If you do opt to listen to music, forget any notions that it has to be the stereotypical tinkling, soothing rhythms that you typically hear at spas. McCarthy says that anything goes, from heavy metal to Enya and Beethoven, whatever appeals to you.
Invest in the right amenities
Your home may not have a rainforest shower, hot and cold plunge pools and other features that make hotel spas stand out, but a few inexpensive accessories go a long way in replicating their lavishness.
Leila Fazel, director of wellness for Six Senses New York, is a fan of acupressure slippers that activate pressure points in the feet and cost less than $40 (you can find them online).
“Wearing them is like getting a reflexology treatment,” she says. “Each point is attached to an organ or gland, so the slippers have a restorative effect.”
A robe or a comfortable pair of pajamas that you don during your at-home spa retreat are also good to have on hand, and Shimazu recommends an eye pillow or hand towel that works as one.
“Add a few drops of an essential oil to either, microwave for 30 seconds and place over your eyes while you’re sitting back or lying down,” she says. “All your tension will melt away.”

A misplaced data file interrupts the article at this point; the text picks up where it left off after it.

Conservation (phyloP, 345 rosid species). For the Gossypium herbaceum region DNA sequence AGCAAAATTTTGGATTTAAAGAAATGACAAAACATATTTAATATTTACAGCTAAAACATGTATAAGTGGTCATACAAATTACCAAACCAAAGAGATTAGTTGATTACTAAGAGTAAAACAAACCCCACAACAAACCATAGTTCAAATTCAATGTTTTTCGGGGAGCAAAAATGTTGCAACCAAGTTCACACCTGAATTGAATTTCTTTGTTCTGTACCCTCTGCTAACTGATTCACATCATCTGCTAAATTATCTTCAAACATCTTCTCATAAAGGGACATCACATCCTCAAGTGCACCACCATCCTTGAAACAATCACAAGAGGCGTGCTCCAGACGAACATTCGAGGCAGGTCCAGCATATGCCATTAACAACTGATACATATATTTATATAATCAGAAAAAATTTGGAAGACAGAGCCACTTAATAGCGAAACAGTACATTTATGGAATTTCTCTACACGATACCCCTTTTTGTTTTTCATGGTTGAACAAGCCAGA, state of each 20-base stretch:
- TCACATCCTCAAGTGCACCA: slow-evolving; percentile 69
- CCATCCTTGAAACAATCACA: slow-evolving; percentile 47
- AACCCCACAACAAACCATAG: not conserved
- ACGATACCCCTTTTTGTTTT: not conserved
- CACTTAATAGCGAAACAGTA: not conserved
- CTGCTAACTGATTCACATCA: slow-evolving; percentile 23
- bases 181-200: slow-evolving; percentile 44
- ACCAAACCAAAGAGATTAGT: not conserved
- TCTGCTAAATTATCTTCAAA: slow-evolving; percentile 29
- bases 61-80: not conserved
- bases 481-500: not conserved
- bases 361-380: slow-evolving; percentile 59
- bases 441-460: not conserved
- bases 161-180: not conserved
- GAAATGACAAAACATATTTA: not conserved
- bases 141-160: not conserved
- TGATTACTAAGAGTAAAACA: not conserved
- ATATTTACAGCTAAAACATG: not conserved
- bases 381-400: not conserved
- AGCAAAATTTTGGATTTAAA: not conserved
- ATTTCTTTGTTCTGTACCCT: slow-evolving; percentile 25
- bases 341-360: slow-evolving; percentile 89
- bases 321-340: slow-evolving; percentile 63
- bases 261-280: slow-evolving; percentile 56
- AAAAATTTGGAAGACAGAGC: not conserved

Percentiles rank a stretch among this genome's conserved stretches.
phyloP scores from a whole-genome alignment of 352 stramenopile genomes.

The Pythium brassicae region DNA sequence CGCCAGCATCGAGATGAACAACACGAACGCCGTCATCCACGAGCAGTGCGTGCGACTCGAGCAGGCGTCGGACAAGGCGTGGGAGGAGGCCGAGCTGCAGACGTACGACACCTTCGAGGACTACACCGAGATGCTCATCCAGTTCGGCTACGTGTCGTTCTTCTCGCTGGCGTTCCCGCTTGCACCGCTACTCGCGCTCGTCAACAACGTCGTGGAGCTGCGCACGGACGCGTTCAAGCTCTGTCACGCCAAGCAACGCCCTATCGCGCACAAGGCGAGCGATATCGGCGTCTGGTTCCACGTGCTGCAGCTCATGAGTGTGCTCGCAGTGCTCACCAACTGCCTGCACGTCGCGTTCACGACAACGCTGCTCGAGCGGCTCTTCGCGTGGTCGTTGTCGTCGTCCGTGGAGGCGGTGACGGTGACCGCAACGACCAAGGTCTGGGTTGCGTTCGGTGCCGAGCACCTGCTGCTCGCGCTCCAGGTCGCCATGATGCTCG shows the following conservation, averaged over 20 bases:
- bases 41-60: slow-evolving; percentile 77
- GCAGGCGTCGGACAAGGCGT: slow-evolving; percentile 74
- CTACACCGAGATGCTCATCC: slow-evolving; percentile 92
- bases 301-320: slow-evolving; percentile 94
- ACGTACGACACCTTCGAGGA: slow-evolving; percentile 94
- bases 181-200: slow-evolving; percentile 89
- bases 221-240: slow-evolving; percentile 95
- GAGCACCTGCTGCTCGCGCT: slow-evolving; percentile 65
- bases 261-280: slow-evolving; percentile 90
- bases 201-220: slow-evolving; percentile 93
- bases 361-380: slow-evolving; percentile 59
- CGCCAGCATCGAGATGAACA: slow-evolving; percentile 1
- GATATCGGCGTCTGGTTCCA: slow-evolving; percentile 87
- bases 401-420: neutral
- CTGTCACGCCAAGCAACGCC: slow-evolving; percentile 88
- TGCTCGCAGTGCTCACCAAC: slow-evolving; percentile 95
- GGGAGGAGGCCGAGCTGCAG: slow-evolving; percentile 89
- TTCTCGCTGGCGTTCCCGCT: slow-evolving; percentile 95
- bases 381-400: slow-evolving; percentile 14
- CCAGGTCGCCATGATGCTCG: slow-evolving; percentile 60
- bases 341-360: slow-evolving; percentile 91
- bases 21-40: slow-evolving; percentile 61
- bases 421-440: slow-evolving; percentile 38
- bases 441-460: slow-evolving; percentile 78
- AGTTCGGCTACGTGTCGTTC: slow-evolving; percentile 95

Create a sense of ritual
Most spas don’t just immediately thrust you into a dark massage room and tell you to relax, says McCarthy. They create a ritual that helps you leave the outside world behind and settle into a deeper state of relaxation: you transition into a locker room, don a robe and slippers, try some heat and water therapies, relax in the tea lounge.
“At home, you can create your own relaxation ritual that brings you to this space,” says McCarthy.
Maybe it means taking a hot bath with soothing aromatherapy oils, sipping herbal tea and reading something thoughtful or inspirational, whether it’s a poem, book or quote. Definitely do not read the news and be sure to turn off your phone or any other tech devices.
McCarthy says that spas are one of the last places in modern society where we’re separated from technology, and this break is an essential part of the spa experience.
Massage your face, hands and feet
Alexandra Soveral, a London-based holistic skin specialist whose treatments are offered at the Four Seasons Hotels in Downtown New York and Boston, says that your face stores emotional and physical stress, which for many of us is heightened right now due to the coronavirus pandemic.
“Your face needs an aid in order for it to look and be at its healthiest, and that aid is self-massage,” she says.